Tuesday, November 14, 2017

Substance Abuse and Mental Health

Substance Abuse and Mental Health


Substance Abuse and Mental Health


During substance abuse recovery, one might discover an underlying mental health disorder, such as depression or anxiety.  This occurs because the substance use masked the symptoms of the mental health problem.  Anxiety is relieved through drinking alcohol and depression is non-existent due to stimulant use.

In substance abuse recovery, you might find that your mental health is just as important as your physical health and therefore requires attention.  Your mental health encompasses so much of who you are, the thoughts you have, and the feelings you experience.  Recovery is hard by itself; however, if you have anxiety or depression as well, you will want to address these at some point.

Sometimes it is difficult to know whether the depression and anxiety are due to recovering from substance abuse or if they were there to begin with.  Many people experience depression and anxiety during recovery because they are learning new ways of coping with their substance use disorder and new ways of living without substances.  The individual no longer has alcohol or drugs to hide any other problems that might be present.  How can you be sure that your mental health problems are not just a result of alcohol and drugs no longer being a part of your life physically or psychologically.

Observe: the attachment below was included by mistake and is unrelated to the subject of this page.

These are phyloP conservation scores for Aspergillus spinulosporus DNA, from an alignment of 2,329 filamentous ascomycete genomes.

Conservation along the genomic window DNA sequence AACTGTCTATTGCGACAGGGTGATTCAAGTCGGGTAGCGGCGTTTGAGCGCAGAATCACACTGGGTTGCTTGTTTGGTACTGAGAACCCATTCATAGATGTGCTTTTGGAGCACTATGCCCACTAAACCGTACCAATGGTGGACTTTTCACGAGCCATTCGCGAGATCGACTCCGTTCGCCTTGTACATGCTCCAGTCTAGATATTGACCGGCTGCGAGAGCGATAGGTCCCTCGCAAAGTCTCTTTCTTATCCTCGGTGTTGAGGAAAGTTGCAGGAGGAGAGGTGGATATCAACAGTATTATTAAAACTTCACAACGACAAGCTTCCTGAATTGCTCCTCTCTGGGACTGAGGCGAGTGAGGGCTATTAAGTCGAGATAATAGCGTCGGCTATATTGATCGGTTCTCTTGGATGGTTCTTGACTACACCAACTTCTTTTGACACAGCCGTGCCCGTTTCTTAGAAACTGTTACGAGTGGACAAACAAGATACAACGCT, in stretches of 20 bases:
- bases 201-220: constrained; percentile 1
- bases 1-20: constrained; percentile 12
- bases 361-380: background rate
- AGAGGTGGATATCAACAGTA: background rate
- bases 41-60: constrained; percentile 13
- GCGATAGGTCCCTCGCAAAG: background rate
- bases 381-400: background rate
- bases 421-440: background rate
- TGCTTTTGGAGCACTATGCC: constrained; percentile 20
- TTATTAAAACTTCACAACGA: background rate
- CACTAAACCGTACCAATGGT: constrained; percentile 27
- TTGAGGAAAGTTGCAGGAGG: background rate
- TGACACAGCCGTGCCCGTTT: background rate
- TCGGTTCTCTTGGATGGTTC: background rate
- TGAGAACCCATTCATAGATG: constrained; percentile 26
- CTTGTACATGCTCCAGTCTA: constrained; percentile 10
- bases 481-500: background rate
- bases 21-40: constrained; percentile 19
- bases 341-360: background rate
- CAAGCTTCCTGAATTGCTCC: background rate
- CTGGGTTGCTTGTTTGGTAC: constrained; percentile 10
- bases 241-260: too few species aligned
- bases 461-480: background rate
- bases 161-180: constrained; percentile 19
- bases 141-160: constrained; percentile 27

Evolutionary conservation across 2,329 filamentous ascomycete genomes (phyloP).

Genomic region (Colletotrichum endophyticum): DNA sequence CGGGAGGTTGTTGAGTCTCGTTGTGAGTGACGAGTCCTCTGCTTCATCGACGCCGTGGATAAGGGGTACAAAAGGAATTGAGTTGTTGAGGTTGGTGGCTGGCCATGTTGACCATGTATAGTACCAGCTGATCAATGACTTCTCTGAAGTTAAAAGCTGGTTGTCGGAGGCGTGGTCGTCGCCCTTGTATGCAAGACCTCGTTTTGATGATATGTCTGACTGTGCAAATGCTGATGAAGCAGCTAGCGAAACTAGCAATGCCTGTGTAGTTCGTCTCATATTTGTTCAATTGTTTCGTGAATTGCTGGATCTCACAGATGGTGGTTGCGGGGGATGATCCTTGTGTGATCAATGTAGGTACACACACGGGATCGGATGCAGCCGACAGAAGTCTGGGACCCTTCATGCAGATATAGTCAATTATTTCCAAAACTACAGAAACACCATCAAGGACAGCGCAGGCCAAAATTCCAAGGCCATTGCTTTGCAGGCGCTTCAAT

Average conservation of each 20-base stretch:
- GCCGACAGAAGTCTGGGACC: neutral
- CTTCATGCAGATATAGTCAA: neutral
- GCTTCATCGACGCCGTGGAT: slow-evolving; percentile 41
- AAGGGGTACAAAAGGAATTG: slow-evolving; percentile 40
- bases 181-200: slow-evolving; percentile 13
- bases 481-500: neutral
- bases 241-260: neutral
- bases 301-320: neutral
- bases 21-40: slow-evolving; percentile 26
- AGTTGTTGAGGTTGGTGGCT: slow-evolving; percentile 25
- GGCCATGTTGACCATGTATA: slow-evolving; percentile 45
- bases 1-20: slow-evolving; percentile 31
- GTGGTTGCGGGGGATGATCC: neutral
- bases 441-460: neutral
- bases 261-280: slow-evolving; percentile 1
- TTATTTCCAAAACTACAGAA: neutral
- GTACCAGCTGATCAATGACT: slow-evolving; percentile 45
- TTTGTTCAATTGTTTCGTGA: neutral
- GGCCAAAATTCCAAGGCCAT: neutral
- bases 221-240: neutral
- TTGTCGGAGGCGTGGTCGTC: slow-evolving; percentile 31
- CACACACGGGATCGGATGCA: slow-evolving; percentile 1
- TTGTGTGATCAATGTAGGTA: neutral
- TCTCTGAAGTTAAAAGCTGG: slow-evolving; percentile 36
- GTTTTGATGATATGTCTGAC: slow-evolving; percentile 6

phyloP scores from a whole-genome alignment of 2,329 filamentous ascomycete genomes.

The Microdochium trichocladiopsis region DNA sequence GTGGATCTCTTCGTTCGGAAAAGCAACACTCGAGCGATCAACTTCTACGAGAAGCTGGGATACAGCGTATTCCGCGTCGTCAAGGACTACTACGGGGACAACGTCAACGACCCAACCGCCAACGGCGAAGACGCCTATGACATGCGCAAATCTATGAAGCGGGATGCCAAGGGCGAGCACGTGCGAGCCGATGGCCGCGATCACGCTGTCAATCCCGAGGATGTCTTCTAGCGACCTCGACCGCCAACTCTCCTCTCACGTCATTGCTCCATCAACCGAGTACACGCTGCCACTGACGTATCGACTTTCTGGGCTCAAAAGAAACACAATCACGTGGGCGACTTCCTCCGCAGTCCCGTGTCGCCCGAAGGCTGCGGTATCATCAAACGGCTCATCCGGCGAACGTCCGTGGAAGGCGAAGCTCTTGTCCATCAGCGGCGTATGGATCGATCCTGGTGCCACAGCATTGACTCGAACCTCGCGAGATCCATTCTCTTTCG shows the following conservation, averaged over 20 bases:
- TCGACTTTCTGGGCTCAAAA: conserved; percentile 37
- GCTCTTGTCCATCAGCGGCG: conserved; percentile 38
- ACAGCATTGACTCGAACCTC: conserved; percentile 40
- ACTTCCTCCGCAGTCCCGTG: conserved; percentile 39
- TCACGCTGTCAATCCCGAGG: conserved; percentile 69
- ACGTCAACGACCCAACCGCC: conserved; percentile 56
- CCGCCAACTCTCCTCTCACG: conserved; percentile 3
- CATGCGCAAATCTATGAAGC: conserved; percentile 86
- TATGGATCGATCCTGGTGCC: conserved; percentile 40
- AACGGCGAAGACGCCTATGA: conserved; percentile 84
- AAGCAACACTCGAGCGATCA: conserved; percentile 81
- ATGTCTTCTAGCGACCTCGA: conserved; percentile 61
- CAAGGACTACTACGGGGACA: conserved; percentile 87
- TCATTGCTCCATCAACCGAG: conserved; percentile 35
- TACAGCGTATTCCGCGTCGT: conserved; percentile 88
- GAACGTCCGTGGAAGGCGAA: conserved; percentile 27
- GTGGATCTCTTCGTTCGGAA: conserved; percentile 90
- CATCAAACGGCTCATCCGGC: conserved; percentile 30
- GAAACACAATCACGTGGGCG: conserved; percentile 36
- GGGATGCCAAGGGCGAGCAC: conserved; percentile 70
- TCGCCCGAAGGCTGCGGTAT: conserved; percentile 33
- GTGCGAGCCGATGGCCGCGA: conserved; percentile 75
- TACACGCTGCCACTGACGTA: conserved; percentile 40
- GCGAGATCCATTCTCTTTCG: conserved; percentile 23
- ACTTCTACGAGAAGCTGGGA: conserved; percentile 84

Most people in recovery experience some depression and anxiety, which is normal and treatable.  The following are a few guidelines that may indicate you might need additional support with depression and anxiety during recovery.

·         You are sleeping more than usual.
·         You have insomnia.
·         You are not eating, or you feel hungry all the time.
·         You have changes to your mood such as excessive periods of sadness, crying spells, irritability,              anger, frustration, that is out of character for you.
·         You feel keyed up or restless most of the day.
·         You have no interest in doing the things you once enjoyed.
·         You find yourself not being social or withdrawing from family and friends.
·         You have no energy and you lack focus.
·         You have difficulty making decisions.
·         You neglect personal hygiene.
·         You mind is a whirlwind of intrusive thoughts that you simply cannot control.

Recovery from substance abuse is tough but if you are experiencing any of the above symptoms that seem to last for more than a few weeks, you might want to seek professional counseling.  Many times, these issues are a result of recovering from substance abuse; however, often they are not.

At Cottonwood Tucson, we can help you address your psychological health in addition to treating your substance use disorder.  No one should do this alone—call for help: 800-877-4520.

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